After your marriage, you and Ike both remained friends?

Yes, we did. Not right away. I was mad at him [Laughs]. But we continued on. I really did love Ike Turner. My first husband. My only husband at this point. I met him when I was 24. When I met him there was no movie out, no book out. I didn’t know anything about his relationship with Tina because I didn’t follow it. I was concerned about my own career.

He called me his “backbone” when he got the Grammy in 2007. That was huge for me. He taught me a lot — especially about the business. It may not be the way other people think things should be done. But Ike would always say, “It’s not how you did it but did you?”

Speaking of that … how would you define your music style?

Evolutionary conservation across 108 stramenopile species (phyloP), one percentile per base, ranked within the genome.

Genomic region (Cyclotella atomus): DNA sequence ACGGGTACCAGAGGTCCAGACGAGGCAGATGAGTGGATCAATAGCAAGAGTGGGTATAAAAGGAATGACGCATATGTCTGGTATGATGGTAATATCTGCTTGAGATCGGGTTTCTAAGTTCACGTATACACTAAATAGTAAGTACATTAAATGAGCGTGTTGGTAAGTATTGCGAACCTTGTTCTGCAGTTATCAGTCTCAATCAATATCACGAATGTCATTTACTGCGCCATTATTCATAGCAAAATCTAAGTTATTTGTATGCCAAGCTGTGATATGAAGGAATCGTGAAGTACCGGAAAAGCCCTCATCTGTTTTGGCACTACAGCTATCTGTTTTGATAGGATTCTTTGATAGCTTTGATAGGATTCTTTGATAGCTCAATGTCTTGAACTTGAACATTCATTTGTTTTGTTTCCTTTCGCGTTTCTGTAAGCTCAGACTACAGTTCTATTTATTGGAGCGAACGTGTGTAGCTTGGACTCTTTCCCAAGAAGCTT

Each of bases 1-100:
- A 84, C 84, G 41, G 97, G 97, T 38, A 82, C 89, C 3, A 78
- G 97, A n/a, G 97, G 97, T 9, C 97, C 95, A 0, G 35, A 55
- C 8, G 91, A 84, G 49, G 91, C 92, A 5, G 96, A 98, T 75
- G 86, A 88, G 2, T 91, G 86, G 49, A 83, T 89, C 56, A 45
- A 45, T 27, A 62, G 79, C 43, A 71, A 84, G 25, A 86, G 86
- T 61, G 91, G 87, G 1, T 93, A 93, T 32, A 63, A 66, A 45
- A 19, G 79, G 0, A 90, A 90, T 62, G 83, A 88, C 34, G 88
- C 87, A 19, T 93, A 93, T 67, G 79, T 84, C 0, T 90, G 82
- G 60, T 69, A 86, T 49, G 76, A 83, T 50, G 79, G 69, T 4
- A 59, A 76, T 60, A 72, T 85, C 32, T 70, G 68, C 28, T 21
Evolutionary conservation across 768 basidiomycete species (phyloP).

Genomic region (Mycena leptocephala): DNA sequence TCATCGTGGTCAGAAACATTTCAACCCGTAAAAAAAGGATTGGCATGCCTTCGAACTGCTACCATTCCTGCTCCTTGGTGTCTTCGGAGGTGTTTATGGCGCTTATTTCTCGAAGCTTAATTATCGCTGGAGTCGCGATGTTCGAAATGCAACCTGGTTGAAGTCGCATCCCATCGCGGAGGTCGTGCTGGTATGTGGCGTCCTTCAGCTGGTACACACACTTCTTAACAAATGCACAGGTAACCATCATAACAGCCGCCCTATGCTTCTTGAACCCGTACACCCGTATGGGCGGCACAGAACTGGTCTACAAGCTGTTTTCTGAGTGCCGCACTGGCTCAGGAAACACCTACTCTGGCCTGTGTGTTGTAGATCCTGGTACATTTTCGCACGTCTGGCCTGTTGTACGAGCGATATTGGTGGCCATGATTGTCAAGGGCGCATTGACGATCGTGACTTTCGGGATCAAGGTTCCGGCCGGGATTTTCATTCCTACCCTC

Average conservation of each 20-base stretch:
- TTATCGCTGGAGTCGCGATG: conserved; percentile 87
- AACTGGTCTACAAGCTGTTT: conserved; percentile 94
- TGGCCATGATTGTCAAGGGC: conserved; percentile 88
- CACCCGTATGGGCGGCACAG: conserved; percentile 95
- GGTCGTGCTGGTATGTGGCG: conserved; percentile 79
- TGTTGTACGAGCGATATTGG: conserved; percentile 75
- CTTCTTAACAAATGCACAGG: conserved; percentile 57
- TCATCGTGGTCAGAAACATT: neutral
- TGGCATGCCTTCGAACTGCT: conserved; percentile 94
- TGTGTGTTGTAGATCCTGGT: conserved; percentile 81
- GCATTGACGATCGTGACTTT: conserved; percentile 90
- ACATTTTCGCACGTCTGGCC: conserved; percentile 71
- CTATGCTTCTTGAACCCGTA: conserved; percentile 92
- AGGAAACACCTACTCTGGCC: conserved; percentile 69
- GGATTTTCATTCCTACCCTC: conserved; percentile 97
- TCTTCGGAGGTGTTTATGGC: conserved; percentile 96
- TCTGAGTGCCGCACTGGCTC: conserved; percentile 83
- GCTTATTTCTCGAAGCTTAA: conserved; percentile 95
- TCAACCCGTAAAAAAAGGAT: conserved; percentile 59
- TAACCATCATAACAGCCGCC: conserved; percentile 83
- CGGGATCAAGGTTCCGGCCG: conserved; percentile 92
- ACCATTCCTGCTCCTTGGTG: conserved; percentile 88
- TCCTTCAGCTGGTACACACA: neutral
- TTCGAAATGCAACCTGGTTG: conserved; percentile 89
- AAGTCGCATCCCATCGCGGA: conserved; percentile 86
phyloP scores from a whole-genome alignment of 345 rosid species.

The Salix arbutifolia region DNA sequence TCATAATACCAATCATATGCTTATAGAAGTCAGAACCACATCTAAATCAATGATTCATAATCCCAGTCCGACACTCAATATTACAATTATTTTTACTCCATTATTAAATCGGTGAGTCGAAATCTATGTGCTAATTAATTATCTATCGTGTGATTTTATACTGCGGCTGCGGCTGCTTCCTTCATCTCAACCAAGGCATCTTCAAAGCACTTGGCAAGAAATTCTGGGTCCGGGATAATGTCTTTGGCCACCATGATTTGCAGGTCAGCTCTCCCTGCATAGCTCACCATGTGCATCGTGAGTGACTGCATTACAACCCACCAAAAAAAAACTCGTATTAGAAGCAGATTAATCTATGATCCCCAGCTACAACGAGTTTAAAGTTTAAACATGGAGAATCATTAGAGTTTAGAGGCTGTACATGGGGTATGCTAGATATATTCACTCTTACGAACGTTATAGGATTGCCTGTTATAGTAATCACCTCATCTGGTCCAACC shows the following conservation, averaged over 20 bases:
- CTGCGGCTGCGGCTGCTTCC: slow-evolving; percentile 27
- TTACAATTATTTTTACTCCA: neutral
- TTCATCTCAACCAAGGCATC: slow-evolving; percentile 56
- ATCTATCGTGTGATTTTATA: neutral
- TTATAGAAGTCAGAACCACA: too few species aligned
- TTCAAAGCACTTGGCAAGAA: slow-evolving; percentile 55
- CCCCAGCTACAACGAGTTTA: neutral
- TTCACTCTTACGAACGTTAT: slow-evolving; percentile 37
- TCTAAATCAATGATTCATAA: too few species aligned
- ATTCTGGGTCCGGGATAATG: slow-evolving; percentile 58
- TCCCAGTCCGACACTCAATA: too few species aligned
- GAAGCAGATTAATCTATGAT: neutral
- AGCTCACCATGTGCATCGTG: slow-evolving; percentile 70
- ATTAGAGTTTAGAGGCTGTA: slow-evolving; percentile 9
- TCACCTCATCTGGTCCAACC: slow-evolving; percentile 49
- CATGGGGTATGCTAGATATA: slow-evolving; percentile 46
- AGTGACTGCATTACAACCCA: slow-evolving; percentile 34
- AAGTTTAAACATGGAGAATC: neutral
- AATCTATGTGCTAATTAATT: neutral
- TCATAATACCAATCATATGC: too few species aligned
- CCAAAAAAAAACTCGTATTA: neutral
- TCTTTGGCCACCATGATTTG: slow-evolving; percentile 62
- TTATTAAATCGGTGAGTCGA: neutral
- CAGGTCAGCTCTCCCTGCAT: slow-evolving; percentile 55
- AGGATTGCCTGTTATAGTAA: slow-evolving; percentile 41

It’s a variety of music. I actually did this World Championship of Performing Arts with 2,500 people from around the world. I have this dream of collecting royalty checks from every musical genre. The record companies don’t like that — you have to be “one way.” But in that championship, I won five gold medals — in country, rock ’n’ roll, rap, gospel and blues. I’ll have that, and jazz, in my show. I think it will be something most people might not expect to see.

Jeanette Bazzell Turner and The Solid Senders perform at 7 p.m. (dinner at 5:30 p.m.) June 22 at The Miracle Springs and Spa, 10625 Palm Drive, Desert Hot Springs. For more information, visit eventbrite.com.